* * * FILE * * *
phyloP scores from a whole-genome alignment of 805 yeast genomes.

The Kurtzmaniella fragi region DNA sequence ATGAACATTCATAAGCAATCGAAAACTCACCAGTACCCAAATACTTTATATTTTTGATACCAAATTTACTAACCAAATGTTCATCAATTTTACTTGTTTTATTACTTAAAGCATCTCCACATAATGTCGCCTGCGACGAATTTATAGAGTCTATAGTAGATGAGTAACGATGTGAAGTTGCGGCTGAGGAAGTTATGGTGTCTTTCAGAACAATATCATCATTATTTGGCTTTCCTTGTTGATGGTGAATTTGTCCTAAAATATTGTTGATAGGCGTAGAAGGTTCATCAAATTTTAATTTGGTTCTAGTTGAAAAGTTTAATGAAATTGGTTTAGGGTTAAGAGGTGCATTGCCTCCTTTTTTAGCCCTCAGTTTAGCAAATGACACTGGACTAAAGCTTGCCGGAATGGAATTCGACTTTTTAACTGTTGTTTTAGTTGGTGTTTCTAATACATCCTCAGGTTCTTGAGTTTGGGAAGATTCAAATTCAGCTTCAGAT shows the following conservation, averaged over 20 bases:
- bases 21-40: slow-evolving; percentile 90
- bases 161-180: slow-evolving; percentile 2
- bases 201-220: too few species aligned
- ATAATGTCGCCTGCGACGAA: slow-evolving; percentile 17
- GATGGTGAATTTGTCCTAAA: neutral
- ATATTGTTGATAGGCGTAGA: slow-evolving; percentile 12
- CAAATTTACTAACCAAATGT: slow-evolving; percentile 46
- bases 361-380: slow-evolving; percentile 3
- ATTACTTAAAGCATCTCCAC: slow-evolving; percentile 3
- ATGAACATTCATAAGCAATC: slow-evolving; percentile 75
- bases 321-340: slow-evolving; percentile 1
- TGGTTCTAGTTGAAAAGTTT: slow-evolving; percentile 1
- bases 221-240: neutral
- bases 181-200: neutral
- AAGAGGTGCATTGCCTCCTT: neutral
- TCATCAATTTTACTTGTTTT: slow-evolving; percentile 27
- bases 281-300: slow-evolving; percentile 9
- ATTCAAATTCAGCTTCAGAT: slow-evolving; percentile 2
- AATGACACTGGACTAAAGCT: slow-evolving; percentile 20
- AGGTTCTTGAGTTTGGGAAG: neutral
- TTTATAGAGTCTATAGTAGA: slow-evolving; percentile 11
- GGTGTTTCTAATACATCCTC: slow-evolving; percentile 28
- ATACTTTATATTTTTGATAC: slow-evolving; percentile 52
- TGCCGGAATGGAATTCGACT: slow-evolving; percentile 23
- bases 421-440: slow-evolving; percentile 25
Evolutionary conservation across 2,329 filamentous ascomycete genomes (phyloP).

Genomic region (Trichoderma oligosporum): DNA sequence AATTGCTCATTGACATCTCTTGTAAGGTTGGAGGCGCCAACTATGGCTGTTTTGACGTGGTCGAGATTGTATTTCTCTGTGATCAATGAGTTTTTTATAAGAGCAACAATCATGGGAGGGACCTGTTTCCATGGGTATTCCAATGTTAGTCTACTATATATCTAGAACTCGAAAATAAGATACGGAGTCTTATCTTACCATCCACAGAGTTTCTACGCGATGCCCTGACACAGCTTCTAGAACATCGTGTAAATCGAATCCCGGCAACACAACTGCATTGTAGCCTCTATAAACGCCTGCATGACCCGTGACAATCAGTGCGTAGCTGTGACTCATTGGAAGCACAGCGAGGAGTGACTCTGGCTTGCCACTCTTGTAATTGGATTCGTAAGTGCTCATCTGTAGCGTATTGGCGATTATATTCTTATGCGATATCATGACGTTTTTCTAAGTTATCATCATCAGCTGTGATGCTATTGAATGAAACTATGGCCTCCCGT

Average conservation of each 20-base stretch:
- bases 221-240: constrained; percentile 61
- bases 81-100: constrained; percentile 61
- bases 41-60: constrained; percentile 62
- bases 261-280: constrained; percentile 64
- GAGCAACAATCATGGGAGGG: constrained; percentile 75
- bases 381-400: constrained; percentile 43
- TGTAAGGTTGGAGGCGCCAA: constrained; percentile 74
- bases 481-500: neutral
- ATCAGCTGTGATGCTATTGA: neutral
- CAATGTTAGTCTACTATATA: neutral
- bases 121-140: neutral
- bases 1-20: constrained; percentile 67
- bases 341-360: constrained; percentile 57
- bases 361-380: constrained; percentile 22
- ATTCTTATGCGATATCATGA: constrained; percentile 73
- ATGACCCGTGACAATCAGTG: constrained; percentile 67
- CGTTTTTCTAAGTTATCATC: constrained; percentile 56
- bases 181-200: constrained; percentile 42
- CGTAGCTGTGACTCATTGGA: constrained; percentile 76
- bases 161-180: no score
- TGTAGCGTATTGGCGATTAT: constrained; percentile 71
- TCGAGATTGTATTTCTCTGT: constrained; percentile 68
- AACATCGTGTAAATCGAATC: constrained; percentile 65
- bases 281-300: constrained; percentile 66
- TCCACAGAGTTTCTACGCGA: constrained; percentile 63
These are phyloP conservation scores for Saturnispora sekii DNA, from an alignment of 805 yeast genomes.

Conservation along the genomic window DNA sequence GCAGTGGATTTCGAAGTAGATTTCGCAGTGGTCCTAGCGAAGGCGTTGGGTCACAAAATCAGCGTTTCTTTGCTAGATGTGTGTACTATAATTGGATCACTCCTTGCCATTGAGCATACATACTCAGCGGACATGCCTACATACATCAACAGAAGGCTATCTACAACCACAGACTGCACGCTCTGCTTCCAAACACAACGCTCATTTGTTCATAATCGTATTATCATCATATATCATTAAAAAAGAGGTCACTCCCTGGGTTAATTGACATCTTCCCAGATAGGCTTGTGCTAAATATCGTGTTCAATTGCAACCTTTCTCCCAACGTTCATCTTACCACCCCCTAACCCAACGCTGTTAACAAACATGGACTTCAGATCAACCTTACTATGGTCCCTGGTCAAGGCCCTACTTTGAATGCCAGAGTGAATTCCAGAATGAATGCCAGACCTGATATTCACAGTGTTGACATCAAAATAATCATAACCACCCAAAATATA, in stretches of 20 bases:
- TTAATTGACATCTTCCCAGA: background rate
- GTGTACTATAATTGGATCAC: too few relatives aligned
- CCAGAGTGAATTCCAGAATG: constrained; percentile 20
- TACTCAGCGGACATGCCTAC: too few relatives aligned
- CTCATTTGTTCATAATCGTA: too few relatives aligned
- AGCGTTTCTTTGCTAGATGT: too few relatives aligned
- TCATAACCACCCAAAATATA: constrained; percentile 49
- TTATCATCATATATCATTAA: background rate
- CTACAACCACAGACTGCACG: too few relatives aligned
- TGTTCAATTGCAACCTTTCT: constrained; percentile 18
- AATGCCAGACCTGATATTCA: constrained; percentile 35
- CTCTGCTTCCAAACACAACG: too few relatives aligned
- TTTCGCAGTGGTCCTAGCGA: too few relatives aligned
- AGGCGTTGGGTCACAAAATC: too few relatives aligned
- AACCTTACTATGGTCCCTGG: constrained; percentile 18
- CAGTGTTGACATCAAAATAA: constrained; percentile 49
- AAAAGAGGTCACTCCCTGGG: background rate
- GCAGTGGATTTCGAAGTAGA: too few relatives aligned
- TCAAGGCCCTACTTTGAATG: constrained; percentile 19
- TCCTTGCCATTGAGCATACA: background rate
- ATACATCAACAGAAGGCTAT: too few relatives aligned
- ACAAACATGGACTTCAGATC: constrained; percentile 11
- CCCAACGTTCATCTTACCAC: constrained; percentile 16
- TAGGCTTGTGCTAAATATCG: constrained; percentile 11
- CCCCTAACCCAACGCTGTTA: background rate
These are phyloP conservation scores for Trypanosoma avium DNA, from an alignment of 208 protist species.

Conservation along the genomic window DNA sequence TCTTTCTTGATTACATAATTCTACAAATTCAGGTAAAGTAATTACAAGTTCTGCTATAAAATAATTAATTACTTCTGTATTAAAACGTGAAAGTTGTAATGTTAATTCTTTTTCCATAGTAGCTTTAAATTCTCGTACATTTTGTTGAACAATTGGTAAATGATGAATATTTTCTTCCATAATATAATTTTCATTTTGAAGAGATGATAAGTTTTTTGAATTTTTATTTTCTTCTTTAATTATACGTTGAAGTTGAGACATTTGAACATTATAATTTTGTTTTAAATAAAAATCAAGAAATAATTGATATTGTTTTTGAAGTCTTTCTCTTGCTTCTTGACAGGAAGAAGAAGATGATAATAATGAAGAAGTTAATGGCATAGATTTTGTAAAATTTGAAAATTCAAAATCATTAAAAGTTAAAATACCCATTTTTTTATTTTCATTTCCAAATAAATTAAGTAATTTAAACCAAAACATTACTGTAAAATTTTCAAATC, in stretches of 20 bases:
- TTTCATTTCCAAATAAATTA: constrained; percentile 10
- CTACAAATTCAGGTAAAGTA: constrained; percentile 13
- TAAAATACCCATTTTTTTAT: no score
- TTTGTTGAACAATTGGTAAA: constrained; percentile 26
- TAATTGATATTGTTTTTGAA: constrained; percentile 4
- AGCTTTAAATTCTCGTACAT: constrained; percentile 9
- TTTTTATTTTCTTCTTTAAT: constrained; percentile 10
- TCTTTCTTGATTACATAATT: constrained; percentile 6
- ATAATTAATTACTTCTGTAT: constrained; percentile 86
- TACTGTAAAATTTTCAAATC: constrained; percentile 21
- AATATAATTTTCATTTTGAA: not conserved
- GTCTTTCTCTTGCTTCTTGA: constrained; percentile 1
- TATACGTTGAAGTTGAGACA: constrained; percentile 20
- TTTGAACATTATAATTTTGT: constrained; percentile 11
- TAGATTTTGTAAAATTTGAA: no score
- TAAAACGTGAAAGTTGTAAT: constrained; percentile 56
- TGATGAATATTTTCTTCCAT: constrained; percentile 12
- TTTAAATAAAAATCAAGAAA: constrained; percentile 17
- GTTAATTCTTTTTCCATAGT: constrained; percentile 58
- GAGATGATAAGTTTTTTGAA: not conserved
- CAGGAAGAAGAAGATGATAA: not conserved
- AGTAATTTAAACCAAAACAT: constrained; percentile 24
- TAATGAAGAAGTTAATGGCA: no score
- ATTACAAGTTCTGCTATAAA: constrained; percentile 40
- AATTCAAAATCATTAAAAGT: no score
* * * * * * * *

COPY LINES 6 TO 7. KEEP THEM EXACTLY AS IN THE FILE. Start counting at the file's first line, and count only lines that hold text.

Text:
- ATAATGTCGCCTGCGACGAA: slow-evolving; percentile 17
- GATGGTGAATTTGTCCTAAA: neutral